How to understand search queries in GA?
Let’s start by looking at what analytical information you can glean from your audience using search queries, rather than simply finding out what keywords might be worth adding to your pages.
In a commercial context, one very important factor that search behavior can tell you about is user intent and, by inference from this, where the user is in the standard buying cycle. Many analysts divide search queries into three basic types:
These are searches performed to locate a specific website or service by name, for example “youtube”, “amazon” or your site’s name. Users performing this kind of search already know where they want to go. Navigational queries are common on mobile devices because it’s easier to enter a concise search term than a full URL, which would be counted as a direct visit rather than a search referral.
These users are most likely past the discovery phase of the typical inbound marketing sales funnel: they’ve heard of your brand one way or another, and might even be return customers. The intent isn’t necessarily to buy, though: they might be looking for information (or other content, such as YouTube video). That said, the fact that they search for the site rather than the information suggests that they’re quite confident of finding what they want on your site – they know your brand, and ostensibly trust and value it.
Transactional searches are performed to buy something, or with the intent to perform a specific action such as download a video game or find a local business. Examples include searches such as “buy PS4 online”, “pink iphone 6 case” and “Mexican restaurant in Tulsa”, but can also be the name of a specific – if generic rather than branded – product.
Not surprisingly, transactional searches produce the highest rate of conversions: users are likely to know what they want and be considering buying it, so your site’s success can depend on commercial factors such as price and availability. That said, not all product searches result in conversions, and some analysts who take a slightly different approach based on “commercial intent” have identified a class of user they characterize as the “tire kicker”, who may seem to be searching using these terms, but is unlikely to continue to a purchase (see below).
These searches are performed to find something out or answer questions – indeed, such searches are commonly framed in the form of a question: “how can I get rid of a stain” or “what golf clubs do the pros use”. This is the broadest type of query and tells us the least about purchasing intent. These users are most likely not ready to purchase: they are “high in the sales funnel and are just discovering they have a need for something”.
However, this doesn’t mean queries of this type won’t lead to a conversion: in the first example, they might be looking for a stain-removal product or discover that this is the type of product they need from the content on your site. These users might be in the research stage, at the very start of the typical purchase funnel, but if your site provides the information they’re looking for then this could both build value for your site or brand and also lead to conversions, whether these are actual purchases or sign-ups and the like.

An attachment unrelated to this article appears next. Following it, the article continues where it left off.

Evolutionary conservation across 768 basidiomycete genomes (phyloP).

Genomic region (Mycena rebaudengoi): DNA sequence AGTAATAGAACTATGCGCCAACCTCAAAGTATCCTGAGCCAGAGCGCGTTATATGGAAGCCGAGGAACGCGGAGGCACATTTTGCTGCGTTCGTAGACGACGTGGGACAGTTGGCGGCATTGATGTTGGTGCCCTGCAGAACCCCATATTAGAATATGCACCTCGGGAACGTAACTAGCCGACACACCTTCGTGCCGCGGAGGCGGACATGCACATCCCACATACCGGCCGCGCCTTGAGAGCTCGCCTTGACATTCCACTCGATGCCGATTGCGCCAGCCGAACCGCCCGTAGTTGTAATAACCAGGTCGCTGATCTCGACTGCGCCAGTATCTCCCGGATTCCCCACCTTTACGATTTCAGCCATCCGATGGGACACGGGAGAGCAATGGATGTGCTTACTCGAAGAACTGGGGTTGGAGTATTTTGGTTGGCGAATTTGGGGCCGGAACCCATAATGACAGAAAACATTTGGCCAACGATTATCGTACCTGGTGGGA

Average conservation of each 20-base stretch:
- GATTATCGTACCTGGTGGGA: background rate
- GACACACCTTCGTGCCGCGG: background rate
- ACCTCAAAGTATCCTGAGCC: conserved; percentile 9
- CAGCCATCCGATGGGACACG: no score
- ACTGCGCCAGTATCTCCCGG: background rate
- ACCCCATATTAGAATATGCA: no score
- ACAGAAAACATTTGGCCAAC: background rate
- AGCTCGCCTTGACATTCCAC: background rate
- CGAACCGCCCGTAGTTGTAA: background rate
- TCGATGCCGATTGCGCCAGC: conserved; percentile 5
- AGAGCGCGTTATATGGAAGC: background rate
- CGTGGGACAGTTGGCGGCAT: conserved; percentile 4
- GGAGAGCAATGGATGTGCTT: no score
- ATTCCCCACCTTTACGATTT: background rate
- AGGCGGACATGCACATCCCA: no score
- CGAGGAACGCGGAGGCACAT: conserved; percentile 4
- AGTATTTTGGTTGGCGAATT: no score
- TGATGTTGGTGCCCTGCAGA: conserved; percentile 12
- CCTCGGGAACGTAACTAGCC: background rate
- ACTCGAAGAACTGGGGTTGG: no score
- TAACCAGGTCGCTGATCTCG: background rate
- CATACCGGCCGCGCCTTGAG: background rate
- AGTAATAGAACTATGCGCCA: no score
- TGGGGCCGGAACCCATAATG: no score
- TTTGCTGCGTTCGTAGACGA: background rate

The best way to exploit this kind of search, according to one analyst, is to identify specific search terms in your sector “that have high search volume and low competition,” if you can, “then get as much of that traffic as you can on an email list. That way, you’ll be the site on their mind as they’re ready to buy something.”
As we’ve seen, some analysts categorize search queries more explicitly according to “commercial intent” (that is, broadly speaking, intent to buy). In this model, there are four types of search query, ranging from high commercial intent down to low.
Types of informational queries:
- “Buy Now” search terms: typically used minutes before making a purchase. Examples include Buy, Coupon, Discount, Deal and Shipping, possibly associated with a product name (generic or branded). Such searches might not account for a large proportion of search volume, but they “convert like crazy”.
- “Product” searches focus on a product category (such as “running shoes”), specific product or service (“Macbook Pro”) or brand name (“Nike”), and/or terms such as Best, Top 10, Review, Comparison, Cheap and Affordable. People using such terms tend to be just a bit earlier in the buying cycle than people using “Buy Now” terms and accordingly convert just a little less. Interestingly, searches including words such as Cheap or Affordable “convert really well. For example, someone searching for ‘cheap laptops’ has already decided that they want a laptop… They’re just looking for a product in their price range.”
- Informational searches tend to include terms such as “How do I…”, “Ways to…”, “Best ways to…”, “I need to…” or just a task in the abstract (such as “removing carpet stains”). As you might imagine, people looking for information don’t tend to convert especially well, but this doesn’t mean this kind of search won’t assist in conversions later.
- “Tire Kicker” searches – characterized by terms such as Free, Torrent and sometimes Download – are very unlikely to convert, ever. It’s worth noting that specific product names can appear in any of these kinds of search: “a search like ‘watch The Simpsons online free’ is a classic Tire Kicker search. Good luck getting that person to buy anything (or even click on an ad). On the other hand, searches like ‘Buy Simpsons TV episodes’ (Buy Now Keyword), ‘Simpsons DVDs’ (Product Keyword) or ‘How to watch Simpsons episodes’ (Informational Keyword) will convert relatively well.”